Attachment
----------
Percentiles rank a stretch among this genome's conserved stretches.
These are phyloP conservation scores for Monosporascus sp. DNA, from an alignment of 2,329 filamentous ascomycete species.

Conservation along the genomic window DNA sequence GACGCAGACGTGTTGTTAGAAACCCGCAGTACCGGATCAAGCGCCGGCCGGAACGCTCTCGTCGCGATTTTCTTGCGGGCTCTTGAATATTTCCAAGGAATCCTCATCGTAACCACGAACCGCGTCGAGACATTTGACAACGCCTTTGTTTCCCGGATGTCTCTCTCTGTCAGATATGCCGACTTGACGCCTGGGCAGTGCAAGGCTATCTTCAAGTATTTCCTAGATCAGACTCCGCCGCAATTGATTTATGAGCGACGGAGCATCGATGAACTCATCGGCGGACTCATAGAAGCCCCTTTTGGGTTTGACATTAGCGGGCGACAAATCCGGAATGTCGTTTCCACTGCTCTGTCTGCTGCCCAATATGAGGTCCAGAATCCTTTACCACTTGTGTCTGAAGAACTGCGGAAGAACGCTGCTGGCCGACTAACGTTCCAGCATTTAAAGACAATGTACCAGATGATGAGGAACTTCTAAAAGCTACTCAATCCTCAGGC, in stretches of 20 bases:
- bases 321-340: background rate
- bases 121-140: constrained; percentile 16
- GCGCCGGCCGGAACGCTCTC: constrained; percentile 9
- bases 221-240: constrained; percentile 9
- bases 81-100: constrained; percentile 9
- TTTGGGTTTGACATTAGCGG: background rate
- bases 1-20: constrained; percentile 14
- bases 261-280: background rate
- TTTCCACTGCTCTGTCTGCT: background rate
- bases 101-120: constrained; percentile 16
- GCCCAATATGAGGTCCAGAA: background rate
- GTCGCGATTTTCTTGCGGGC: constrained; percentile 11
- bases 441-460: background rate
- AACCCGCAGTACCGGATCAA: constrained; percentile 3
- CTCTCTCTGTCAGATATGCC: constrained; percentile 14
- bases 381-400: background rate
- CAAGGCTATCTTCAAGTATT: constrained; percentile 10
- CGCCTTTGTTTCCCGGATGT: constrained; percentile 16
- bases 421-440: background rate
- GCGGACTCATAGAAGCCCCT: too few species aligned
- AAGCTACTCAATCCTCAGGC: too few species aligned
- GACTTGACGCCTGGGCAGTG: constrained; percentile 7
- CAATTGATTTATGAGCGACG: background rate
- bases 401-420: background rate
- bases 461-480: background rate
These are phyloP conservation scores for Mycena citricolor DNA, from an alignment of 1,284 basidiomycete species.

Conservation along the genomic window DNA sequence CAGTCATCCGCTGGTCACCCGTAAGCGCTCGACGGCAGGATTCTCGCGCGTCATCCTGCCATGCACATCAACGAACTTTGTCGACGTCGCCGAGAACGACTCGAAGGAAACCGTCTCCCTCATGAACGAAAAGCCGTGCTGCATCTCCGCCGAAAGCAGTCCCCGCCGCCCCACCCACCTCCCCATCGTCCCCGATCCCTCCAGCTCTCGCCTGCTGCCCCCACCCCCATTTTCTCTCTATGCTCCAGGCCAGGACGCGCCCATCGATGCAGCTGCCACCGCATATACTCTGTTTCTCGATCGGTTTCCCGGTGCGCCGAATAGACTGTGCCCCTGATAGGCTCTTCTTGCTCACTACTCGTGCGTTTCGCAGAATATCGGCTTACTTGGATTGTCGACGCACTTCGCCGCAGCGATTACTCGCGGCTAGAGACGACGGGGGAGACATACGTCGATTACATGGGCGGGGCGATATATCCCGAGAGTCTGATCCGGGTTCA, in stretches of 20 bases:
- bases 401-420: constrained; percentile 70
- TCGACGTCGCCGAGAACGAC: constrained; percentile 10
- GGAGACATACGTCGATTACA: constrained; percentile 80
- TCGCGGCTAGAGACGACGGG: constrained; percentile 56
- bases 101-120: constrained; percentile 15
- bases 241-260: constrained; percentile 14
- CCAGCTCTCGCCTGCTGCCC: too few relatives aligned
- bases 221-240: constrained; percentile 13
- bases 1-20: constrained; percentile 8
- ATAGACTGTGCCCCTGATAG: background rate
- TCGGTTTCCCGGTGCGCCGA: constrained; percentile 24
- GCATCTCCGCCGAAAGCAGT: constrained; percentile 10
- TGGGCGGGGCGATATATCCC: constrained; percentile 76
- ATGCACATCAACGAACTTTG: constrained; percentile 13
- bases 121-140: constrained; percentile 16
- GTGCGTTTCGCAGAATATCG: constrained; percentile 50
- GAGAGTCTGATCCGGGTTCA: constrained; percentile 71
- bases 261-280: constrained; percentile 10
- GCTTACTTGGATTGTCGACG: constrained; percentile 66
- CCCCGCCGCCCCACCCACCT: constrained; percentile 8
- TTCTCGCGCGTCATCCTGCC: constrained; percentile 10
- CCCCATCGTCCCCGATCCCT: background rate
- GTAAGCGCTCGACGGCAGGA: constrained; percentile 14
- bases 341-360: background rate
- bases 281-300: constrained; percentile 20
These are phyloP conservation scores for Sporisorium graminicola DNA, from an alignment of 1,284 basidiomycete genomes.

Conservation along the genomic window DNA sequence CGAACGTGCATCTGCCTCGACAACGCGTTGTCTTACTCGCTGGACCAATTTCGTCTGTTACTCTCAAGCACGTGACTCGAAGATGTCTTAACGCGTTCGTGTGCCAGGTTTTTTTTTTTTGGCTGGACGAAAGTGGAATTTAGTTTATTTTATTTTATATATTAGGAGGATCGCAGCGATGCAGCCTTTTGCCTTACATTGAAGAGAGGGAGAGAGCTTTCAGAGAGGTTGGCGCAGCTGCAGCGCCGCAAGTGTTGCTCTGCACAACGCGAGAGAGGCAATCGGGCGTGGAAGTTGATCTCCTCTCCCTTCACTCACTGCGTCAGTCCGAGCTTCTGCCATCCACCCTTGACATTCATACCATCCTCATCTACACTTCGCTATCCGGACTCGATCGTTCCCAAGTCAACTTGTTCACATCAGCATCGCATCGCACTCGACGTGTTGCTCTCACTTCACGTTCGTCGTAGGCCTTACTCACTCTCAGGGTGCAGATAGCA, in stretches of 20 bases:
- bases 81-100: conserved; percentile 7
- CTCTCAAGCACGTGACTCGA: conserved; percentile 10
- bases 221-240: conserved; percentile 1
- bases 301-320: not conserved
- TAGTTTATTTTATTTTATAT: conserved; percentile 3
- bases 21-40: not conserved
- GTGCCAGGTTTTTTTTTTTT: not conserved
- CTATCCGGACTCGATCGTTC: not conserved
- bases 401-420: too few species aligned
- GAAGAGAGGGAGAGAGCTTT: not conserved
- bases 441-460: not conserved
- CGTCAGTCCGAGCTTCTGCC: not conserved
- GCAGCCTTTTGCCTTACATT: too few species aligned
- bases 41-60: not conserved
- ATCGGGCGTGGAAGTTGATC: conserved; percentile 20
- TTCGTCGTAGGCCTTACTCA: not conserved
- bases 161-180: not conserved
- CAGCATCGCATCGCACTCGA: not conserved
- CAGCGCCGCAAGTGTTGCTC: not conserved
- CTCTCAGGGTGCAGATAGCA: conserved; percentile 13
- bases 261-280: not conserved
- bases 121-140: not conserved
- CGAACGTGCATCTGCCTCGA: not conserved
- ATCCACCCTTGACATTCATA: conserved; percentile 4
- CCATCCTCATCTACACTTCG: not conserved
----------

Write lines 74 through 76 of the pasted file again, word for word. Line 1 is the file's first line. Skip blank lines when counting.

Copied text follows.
- bases 161-180: not conserved
- CAGCATCGCATCGCACTCGA: not conserved
- CAGCGCCGCAAGTGTTGCTC: not conserved